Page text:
For everything else, we can forgive ourselves for allowing the dynamism of life to take us off course. Besides, if accomplishing everything requires us to sacrifice a meaningful engagement with our activities, perhaps it would be better to drop what we’re doing and make those scones after all.

by Sammi Massey

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14 Comments

  1. I love lists and have tons of them – daily lists, general planning for the week, resolution lists, lists of ideas/projects etc. etc. I absolutely can’t do without them, but at times, when I can’t keep up, they make me depressed. They start feeling like a huge burden. So, I guess, balance is the key.

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  2. G

     /  06/24/2015

    I used to get annoyed with making lists. They just seemed to take forever and then I’d be attached at the hip with this little scrap of paper. But now I can see the appeal. Lists help immensely. Thanks to you :)

    Liked by 1 person

  3. I like lists when I can’t afford to rely on my faulty middle-aged memory :-)

    And you’re right about creatives being nutters — guilty as charged :-)

    Liked by 1 person

  4. I love lists :) … and cute notepaper to write them on, and coloured pens to write with!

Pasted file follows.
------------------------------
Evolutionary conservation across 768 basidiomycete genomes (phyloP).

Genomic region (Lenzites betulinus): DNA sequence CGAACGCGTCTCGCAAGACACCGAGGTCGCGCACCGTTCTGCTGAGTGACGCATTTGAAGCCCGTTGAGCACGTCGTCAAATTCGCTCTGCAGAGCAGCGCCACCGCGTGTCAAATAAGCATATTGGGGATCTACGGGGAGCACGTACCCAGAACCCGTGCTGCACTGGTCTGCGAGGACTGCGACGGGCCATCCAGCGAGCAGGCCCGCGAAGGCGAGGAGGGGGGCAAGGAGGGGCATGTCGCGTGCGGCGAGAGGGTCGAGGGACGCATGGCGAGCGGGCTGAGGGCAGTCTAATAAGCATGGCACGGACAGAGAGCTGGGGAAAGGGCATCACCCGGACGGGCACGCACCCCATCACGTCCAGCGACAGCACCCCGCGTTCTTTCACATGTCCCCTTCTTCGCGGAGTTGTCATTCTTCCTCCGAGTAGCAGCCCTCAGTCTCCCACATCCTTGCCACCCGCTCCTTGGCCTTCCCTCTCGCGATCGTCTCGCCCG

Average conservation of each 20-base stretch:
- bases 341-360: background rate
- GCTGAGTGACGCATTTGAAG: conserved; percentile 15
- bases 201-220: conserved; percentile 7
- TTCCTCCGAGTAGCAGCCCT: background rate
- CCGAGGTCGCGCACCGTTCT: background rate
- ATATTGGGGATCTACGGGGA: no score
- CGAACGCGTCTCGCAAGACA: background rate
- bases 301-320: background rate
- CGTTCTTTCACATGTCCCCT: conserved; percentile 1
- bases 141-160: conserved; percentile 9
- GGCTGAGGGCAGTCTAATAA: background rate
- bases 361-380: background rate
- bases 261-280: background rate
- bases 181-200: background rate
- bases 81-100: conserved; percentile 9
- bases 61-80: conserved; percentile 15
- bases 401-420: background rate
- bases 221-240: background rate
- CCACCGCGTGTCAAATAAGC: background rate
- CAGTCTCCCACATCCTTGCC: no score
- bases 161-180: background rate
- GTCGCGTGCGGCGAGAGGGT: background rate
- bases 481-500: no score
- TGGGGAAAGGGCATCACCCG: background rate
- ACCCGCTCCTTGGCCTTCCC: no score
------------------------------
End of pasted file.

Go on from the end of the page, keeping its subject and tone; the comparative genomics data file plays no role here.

Liked by 1 person

  5. You and my wife share some of these items, I understand you. :)

    Liked by 1 person

    • Really? Well good! Perhaps that’s why you follow my blog? ☺️

      Thank you for the comment!

      Liked by 1 person

      • Just being Canadian can get me to follow blogs – I lived in Ontario in the 1980’s and loved it. I am from Michigan but love all things Canada!

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  6. I am a list maker as well, who loves a good schedule, but I don’t feel bad about it mostly because for me I absolutely need it, thanks to my horrible memory. It does drive my husband crazy that every 15-30min I look at my phone to make sure I’m still on schedule..but I would be lost without a schedule(literally!)

    Liked by 1 person

  7. Ah Emory we have so many common traits. I too am a perfectionist, busy, list maker who is mostly incapable of relaxing. Awesome post :)

    Liked by 1 person

  • Hello, friends. My name is Emory. I live on the Canadian prairies with my husband, daughter, and animals. Welcome!
    helloscarlettblog@outlook.com

  • My little wanderer. Bird and people watching since 2016.